When spider mites attack a bean plant, the plant responds by producing odours which attract predatory mites. These predatory mites then exterminate the spider mite population, thus acting as a type of "bodyguard" for the plant. However, if the plant is simultaneously attacked by whiteflies, insects that are related to aphids, the plant becomes less attractive to the predatory mites and therefore more vulnerable to spider mites.
Together with German colleagues, researchers from the Laboratory of Entomology at Wageningen University published this discovery in the journal Proceedings of the National Academy of Sciences of the USA.
The research team studied the strength of the plant's "cry for help" through a chemical analysis of the plant odour blend and found that one of the odour components (beta-ocimene) is produced in much lower quantities if the plant is not only attacked by spider mites, but also by whiteflies. The production of the odour decreases because of a lower expression rate of the plant gene that codes for a crucial enzyme in the production chain. When the researchers added ocimene to the odour of plants which were attacked by both species, the attraction of predatory mites was restored.
This recent breakthrough demonstrates that there are also herbivores that can interfere with a plant's "cry for help," possibly because the whiteflies attempt to interfere with the plant's defence system. Spider mites also produce more offspring on a plant under attack by whiteflies. For a spider mite, there are therefore two reasons why a bean plant which is being attacked by whiteflies is better than a bean plant that is not being attacked: more offspring and fewer bodyguards. It is therefore no surprise that the researchers found that the spider mite preferred plants infested with whiteflies above plants without them.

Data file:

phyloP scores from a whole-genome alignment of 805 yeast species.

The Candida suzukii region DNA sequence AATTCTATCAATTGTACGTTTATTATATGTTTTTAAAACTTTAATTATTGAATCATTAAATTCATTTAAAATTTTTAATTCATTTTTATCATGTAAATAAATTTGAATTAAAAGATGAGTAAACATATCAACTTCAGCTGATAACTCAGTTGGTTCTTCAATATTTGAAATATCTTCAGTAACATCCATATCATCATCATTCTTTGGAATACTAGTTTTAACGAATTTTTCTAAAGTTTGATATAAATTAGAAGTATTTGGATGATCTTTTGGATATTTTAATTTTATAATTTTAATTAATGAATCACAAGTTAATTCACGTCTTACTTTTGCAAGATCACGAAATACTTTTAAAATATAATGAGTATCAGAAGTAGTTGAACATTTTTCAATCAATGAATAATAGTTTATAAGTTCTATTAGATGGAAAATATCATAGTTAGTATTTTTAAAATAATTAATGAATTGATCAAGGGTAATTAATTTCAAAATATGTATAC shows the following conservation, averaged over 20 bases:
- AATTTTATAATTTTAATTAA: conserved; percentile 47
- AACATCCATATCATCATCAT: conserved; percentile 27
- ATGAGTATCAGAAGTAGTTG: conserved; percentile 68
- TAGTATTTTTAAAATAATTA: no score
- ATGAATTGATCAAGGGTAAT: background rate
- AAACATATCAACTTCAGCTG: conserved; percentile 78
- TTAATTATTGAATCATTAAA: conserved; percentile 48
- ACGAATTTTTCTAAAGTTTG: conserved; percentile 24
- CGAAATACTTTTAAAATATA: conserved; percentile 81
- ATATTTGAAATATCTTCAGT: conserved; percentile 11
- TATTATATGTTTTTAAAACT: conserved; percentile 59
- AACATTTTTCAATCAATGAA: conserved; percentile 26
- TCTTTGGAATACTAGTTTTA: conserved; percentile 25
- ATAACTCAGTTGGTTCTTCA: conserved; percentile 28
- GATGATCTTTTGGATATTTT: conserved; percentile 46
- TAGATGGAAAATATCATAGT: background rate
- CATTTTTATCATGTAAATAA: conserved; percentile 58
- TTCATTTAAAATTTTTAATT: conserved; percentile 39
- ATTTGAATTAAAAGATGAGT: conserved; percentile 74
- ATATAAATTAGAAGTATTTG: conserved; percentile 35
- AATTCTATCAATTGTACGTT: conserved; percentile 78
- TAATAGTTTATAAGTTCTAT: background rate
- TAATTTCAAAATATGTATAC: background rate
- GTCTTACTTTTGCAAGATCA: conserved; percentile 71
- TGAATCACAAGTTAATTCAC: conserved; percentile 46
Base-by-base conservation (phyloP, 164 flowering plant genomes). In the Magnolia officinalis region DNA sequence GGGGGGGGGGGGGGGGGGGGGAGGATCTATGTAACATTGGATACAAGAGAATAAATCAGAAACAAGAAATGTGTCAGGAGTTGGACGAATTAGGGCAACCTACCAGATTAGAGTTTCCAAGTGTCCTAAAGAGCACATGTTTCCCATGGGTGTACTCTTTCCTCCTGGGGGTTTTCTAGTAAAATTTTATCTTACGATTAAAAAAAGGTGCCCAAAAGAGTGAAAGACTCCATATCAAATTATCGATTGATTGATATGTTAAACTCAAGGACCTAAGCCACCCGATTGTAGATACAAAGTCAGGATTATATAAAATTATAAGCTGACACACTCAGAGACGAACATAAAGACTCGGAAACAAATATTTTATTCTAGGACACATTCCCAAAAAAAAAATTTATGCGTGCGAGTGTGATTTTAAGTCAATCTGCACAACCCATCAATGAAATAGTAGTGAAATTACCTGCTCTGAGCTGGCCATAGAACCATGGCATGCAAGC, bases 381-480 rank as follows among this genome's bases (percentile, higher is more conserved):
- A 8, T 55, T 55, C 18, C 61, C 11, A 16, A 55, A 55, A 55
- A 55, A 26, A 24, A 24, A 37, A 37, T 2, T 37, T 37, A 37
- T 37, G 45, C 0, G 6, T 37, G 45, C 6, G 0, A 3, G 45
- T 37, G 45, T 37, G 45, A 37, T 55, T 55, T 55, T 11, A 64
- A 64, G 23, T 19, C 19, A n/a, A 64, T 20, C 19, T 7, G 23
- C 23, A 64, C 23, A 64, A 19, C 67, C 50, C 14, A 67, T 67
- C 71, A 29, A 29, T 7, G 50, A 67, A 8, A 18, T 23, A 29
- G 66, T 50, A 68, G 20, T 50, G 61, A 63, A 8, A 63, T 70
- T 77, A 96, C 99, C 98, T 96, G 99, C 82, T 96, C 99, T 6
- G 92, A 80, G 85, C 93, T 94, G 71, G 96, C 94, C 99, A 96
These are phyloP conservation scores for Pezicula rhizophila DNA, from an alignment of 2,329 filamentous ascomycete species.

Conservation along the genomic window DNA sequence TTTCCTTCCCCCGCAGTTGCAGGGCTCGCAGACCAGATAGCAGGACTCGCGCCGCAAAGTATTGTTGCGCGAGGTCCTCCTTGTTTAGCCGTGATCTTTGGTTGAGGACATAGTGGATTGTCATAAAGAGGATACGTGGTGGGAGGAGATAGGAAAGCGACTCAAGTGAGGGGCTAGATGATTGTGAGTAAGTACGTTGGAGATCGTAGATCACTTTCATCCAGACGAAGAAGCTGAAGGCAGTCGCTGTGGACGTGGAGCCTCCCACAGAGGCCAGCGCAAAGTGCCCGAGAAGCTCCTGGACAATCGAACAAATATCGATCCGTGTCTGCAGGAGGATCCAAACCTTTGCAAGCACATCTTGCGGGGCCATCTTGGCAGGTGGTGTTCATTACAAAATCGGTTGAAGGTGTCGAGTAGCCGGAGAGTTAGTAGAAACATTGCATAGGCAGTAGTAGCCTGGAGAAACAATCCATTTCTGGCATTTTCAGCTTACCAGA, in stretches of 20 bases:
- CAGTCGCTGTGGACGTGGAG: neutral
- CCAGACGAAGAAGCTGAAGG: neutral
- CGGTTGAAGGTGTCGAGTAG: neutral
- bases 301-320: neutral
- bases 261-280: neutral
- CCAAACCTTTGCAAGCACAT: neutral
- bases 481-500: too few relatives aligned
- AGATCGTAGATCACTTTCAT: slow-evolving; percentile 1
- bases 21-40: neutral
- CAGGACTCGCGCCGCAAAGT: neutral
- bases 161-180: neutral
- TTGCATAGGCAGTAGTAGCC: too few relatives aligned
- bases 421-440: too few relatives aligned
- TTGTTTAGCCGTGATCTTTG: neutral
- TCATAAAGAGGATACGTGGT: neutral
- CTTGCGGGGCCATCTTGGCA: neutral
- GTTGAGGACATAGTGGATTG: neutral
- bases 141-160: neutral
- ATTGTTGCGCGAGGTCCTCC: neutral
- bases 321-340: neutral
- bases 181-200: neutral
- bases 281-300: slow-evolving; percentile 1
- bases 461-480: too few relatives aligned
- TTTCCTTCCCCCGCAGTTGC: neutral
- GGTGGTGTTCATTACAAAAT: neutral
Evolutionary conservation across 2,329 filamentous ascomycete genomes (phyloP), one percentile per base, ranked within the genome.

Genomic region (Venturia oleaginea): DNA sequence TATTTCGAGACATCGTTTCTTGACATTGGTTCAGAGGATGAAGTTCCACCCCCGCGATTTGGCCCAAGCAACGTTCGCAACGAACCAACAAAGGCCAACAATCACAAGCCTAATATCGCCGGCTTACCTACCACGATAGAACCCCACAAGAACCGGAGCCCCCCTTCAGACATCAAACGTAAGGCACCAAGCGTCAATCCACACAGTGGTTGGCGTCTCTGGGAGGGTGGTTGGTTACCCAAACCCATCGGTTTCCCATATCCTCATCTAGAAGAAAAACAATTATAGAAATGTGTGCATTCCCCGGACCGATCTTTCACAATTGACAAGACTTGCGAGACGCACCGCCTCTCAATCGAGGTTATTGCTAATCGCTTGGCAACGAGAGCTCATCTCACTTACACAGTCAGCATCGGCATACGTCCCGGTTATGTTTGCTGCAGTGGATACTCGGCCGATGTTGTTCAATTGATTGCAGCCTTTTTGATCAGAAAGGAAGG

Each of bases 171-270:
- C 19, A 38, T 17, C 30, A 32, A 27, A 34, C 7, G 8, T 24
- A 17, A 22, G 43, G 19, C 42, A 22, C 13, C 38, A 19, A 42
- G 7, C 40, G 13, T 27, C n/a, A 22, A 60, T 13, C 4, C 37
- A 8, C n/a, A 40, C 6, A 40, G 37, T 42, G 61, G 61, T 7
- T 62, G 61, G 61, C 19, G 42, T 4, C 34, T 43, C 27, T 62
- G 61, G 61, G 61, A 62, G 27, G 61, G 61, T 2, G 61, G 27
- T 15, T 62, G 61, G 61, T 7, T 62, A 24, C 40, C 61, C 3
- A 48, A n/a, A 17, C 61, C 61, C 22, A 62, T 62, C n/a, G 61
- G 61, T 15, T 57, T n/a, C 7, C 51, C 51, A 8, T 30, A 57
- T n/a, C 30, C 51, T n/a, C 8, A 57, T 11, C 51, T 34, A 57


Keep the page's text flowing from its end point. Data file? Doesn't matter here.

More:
The results of this study are significant for integrated crop protection in which a combination of methods can be used to fight various pests infesting a crop. Integrated crop protection offers effective possibilities for environmentally safe pest control, and is based on a solid knowledge of the crop system and its complex of enemies. Once it becomes clear which insects weaken plant defence systems and which strengthen them, more focused research on environmentally-safe pest control will be possible, and people will no longer be caught off guard by unexpected interference from some pest species.
The fact that plants "cry for help" at all was discovered by the Wageningen research group in 1988. Since that time, various laboratories worldwide have continued studying this topic and it is now known that many -- if not all -- plants apply this type of defence. The research conducted worldwide has focused primarily on the situation in which plants are only attacked by a single herbivore. In nature, the situation is much more complex, however. Plants are involved in a continuous arms race with herbivorous insects which exploit the plant as food in a variety of ways. Spider mites suck the contents of parenchyma cells. Contrary to what their name suggests, whiteflies are not actually flies at all, but sap-sucking insects related to aphids, which suck from the vascular tissue located deeper in the plant. Some insects reinforce the plant's defence system which protects it from other predators.
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